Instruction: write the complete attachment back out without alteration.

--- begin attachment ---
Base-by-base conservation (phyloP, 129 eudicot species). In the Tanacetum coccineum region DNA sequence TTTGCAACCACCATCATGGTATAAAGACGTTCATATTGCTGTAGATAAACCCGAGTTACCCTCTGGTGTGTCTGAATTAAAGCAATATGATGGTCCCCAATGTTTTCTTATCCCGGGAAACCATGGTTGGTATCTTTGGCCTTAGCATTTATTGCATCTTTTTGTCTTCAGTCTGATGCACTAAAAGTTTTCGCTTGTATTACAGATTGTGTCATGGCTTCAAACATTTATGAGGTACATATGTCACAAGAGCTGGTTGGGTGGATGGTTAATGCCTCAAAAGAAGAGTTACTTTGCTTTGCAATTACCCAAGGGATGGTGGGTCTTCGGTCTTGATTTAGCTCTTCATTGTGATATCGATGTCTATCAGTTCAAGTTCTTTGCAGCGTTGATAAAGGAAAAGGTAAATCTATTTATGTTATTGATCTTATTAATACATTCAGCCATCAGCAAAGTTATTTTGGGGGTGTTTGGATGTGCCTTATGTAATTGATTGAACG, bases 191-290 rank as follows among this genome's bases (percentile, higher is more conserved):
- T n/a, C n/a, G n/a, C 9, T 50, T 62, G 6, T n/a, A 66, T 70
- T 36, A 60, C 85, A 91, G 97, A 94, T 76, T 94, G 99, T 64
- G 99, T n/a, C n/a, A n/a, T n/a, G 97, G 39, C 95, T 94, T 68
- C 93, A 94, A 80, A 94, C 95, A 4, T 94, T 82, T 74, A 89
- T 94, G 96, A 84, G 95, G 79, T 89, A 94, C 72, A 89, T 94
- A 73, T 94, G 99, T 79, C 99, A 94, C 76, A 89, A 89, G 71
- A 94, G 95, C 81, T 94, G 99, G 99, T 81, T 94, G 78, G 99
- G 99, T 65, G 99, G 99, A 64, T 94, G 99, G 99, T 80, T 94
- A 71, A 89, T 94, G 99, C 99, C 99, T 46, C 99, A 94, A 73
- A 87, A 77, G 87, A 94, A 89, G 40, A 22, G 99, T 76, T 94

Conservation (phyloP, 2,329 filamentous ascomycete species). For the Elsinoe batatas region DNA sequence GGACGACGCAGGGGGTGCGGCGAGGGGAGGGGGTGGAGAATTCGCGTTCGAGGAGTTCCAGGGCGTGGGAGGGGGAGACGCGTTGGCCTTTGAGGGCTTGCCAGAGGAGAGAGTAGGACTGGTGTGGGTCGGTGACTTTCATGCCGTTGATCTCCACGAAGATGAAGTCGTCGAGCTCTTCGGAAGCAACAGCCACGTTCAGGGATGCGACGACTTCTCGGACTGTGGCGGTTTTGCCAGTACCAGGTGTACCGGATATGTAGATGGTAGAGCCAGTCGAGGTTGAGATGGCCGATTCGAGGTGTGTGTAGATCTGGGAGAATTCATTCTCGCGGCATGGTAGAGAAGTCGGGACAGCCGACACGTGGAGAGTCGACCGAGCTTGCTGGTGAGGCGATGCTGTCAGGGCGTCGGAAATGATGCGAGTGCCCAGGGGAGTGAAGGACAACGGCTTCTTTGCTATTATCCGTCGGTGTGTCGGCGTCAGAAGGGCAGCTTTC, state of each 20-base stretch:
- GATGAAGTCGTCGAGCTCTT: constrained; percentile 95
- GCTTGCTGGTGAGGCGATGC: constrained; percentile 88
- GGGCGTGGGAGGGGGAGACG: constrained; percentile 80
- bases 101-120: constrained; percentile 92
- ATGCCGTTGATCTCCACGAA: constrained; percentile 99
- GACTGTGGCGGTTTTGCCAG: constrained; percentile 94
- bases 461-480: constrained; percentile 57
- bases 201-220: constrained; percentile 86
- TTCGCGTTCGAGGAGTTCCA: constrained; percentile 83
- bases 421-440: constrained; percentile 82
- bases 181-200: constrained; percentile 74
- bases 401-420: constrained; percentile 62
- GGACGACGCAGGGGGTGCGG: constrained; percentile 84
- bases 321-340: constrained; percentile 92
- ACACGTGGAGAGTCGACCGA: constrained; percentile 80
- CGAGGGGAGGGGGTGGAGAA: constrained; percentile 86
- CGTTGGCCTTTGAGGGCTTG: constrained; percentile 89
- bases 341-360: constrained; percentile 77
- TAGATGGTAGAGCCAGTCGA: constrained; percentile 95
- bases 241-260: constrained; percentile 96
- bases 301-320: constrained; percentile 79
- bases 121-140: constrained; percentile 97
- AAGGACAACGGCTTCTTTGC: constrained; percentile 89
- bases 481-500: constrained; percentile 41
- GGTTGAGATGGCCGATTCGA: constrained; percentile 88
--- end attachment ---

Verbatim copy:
Base-by-base conservation (phyloP, 129 eudicot species). In the Tanacetum coccineum region DNA sequence TTTGCAACCACCATCATGGTATAAAGACGTTCATATTGCTGTAGATAAACCCGAGTTACCCTCTGGTGTGTCTGAATTAAAGCAATATGATGGTCCCCAATGTTTTCTTATCCCGGGAAACCATGGTTGGTATCTTTGGCCTTAGCATTTATTGCATCTTTTTGTCTTCAGTCTGATGCACTAAAAGTTTTCGCTTGTATTACAGATTGTGTCATGGCTTCAAACATTTATGAGGTACATATGTCACAAGAGCTGGTTGGGTGGATGGTTAATGCCTCAAAAGAAGAGTTACTTTGCTTTGCAATTACCCAAGGGATGGTGGGTCTTCGGTCTTGATTTAGCTCTTCATTGTGATATCGATGTCTATCAGTTCAAGTTCTTTGCAGCGTTGATAAAGGAAAAGGTAAATCTATTTATGTTATTGATCTTATTAATACATTCAGCCATCAGCAAAGTTATTTTGGGGGTGTTTGGATGTGCCTTATGTAATTGATTGAACG, bases 191-290 rank as follows among this genome's bases (percentile, higher is more conserved):
- T n/a, C n/a, G n/a, C 9, T 50, T 62, G 6, T n/a, A 66, T 70
- T 36, A 60, C 85, A 91, G 97, A 94, T 76, T 94, G 99, T 64
- G 99, T n/a, C n/a, A n/a, T n/a, G 97, G 39, C 95, T 94, T 68
- C 93, A 94, A 80, A 94, C 95, A 4, T 94, T 82, T 74, A 89
- T 94, G 96, A 84, G 95, G 79, T 89, A 94, C 72, A 89, T 94
- A 73, T 94, G 99, T 79, C 99, A 94, C 76, A 89, A 89, G 71
- A 94, G 95, C 81, T 94, G 99, G 99, T 81, T 94, G 78, G 99
- G 99, T 65, G 99, G 99, A 64, T 94, G 99, G 99, T 80, T 94
- A 71, A 89, T 94, G 99, C 99, C 99, T 46, C 99, A 94, A 73
- A 87, A 77, G 87, A 94, A 89, G 40, A 22, G 99, T 76, T 94

Conservation (phyloP, 2,329 filamentous ascomycete species). For the Elsinoe batatas region DNA sequence GGACGACGCAGGGGGTGCGGCGAGGGGAGGGGGTGGAGAATTCGCGTTCGAGGAGTTCCAGGGCGTGGGAGGGGGAGACGCGTTGGCCTTTGAGGGCTTGCCAGAGGAGAGAGTAGGACTGGTGTGGGTCGGTGACTTTCATGCCGTTGATCTCCACGAAGATGAAGTCGTCGAGCTCTTCGGAAGCAACAGCCACGTTCAGGGATGCGACGACTTCTCGGACTGTGGCGGTTTTGCCAGTACCAGGTGTACCGGATATGTAGATGGTAGAGCCAGTCGAGGTTGAGATGGCCGATTCGAGGTGTGTGTAGATCTGGGAGAATTCATTCTCGCGGCATGGTAGAGAAGTCGGGACAGCCGACACGTGGAGAGTCGACCGAGCTTGCTGGTGAGGCGATGCTGTCAGGGCGTCGGAAATGATGCGAGTGCCCAGGGGAGTGAAGGACAACGGCTTCTTTGCTATTATCCGTCGGTGTGTCGGCGTCAGAAGGGCAGCTTTC, state of each 20-base stretch:
- GATGAAGTCGTCGAGCTCTT: constrained; percentile 95
- GCTTGCTGGTGAGGCGATGC: constrained; percentile 88
- GGGCGTGGGAGGGGGAGACG: constrained; percentile 80
- bases 101-120: constrained; percentile 92
- ATGCCGTTGATCTCCACGAA: constrained; percentile 99
- GACTGTGGCGGTTTTGCCAG: constrained; percentile 94
- bases 461-480: constrained; percentile 57
- bases 201-220: constrained; percentile 86
- TTCGCGTTCGAGGAGTTCCA: constrained; percentile 83
- bases 421-440: constrained; percentile 82
- bases 181-200: constrained; percentile 74
- bases 401-420: constrained; percentile 62
- GGACGACGCAGGGGGTGCGG: constrained; percentile 84
- bases 321-340: constrained; percentile 92
- ACACGTGGAGAGTCGACCGA: constrained; percentile 80
- CGAGGGGAGGGGGTGGAGAA: constrained; percentile 86
- CGTTGGCCTTTGAGGGCTTG: constrained; percentile 89
- bases 341-360: constrained; percentile 77
- TAGATGGTAGAGCCAGTCGA: constrained; percentile 95
- bases 241-260: constrained; percentile 96
- bases 301-320: constrained; percentile 79
- bases 121-140: constrained; percentile 97
- AAGGACAACGGCTTCTTTGC: constrained; percentile 89
- bases 481-500: constrained; percentile 41
- GGTTGAGATGGCCGATTCGA: constrained; percentile 88